Still a hulking presence at 56 years old, Jim Rice worked to fight back tears as he stood at home plate at Fenway Park on Tuesday night.
"I never thought I'd even get into the Hall of Fame," said the long-time Andover resident. "I had pretty good numbers, but I didn't think it would be good enough for the Red Sox to retire my number. I thought they'd give it out the year after I was gone."
On Tuesday, just two days after he was inducted into the Major League Baseball Hall of Fame, Rice became a member of an even more exclusive club. The Boston legend became just the seventh player in Red Sox history to have his number retired by the club.
His No. 14 was unveiled on Fenway Park's right field facade in a ceremony before the Red Sox faced the Oakland A's. He was joined on the field by his family and former teammates, Hall of Famers Carlton Fisk and Dennis Eckersley and legends Dwight Evans and Fred Lynn.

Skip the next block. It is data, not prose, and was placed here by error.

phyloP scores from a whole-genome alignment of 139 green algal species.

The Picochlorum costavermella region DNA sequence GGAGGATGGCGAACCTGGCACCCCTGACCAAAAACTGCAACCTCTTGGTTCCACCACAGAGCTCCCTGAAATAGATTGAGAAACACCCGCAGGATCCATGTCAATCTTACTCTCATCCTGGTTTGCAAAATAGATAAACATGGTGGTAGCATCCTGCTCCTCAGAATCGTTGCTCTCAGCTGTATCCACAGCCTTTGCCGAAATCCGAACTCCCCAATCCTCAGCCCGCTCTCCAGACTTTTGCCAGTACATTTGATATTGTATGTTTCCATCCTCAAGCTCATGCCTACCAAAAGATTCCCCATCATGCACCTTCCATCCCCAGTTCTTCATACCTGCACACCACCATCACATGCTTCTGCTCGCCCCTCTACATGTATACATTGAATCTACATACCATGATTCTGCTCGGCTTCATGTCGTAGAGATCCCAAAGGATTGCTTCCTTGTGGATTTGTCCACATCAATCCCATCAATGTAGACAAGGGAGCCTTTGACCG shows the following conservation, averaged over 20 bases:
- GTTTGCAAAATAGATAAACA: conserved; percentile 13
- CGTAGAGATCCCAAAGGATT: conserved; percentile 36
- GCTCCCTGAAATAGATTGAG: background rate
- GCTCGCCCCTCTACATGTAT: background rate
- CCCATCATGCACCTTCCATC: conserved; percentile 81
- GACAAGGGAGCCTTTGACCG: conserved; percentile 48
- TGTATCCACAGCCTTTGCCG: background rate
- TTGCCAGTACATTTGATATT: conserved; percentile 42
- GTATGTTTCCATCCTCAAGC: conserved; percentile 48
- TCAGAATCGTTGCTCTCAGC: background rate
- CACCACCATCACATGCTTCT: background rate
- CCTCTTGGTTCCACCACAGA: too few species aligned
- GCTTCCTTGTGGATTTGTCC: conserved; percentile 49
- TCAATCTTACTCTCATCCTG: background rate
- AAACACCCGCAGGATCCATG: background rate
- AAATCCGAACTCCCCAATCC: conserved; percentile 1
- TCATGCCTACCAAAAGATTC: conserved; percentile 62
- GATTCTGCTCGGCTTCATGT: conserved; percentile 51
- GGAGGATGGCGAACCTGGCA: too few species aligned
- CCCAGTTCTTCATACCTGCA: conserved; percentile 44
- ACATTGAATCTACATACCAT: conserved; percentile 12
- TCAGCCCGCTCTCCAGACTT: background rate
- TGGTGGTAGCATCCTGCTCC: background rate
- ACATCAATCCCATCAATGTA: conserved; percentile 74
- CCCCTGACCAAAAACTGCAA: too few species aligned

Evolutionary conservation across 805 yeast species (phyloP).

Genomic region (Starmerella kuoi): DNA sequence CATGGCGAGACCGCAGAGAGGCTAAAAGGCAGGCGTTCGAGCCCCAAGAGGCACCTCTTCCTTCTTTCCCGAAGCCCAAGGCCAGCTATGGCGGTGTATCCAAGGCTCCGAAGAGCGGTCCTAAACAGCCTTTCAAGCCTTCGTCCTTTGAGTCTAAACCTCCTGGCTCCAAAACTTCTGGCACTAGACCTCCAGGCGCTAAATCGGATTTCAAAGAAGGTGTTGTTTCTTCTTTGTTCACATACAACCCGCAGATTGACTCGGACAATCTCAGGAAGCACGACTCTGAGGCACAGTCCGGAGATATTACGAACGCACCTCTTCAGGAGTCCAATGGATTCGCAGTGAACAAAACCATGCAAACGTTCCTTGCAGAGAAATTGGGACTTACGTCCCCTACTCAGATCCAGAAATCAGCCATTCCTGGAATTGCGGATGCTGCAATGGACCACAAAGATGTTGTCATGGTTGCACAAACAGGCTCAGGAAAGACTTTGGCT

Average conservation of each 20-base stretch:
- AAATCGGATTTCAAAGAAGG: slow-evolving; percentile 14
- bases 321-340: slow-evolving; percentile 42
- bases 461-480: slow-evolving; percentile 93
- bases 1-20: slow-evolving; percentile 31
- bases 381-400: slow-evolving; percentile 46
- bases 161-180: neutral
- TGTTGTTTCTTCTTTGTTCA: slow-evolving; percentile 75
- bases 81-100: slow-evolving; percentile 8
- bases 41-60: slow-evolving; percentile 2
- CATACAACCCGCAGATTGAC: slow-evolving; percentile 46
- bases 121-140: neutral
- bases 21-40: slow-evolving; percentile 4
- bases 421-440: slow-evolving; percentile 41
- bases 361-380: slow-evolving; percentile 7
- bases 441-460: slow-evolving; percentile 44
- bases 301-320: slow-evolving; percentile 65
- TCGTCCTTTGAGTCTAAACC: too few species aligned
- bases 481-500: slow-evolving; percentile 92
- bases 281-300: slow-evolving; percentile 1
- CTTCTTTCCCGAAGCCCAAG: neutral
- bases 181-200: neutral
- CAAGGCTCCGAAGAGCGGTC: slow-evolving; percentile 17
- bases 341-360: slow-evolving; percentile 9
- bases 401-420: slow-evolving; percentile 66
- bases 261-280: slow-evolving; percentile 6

Only Fisk, Ted Williams, fellow Merrimack Valley resident Carl Yastrzemsky, Johnny Pesky, Bobby Doerr and Joe Cronin have their numbers retired by the team. Dodgers legend Jackie Robinson, who broke the color barrier, has his No. 42 retired throughout the league.
"When you think about being in the same category as Hall of Famers Ted Williams and Carl Yastrzemsky," said Rice. "Playing your whole career in once city in left field like those two is amazing." Rice had long been a popular Hall of Fame candidate with fans, and he was finally selected this year in his last on the ballot.
His career was nothing short of legendary. In 16 seasons, all with the Red Sox, he was an All-Star eight times and won the 1978 Americ an League Most Valuable Player.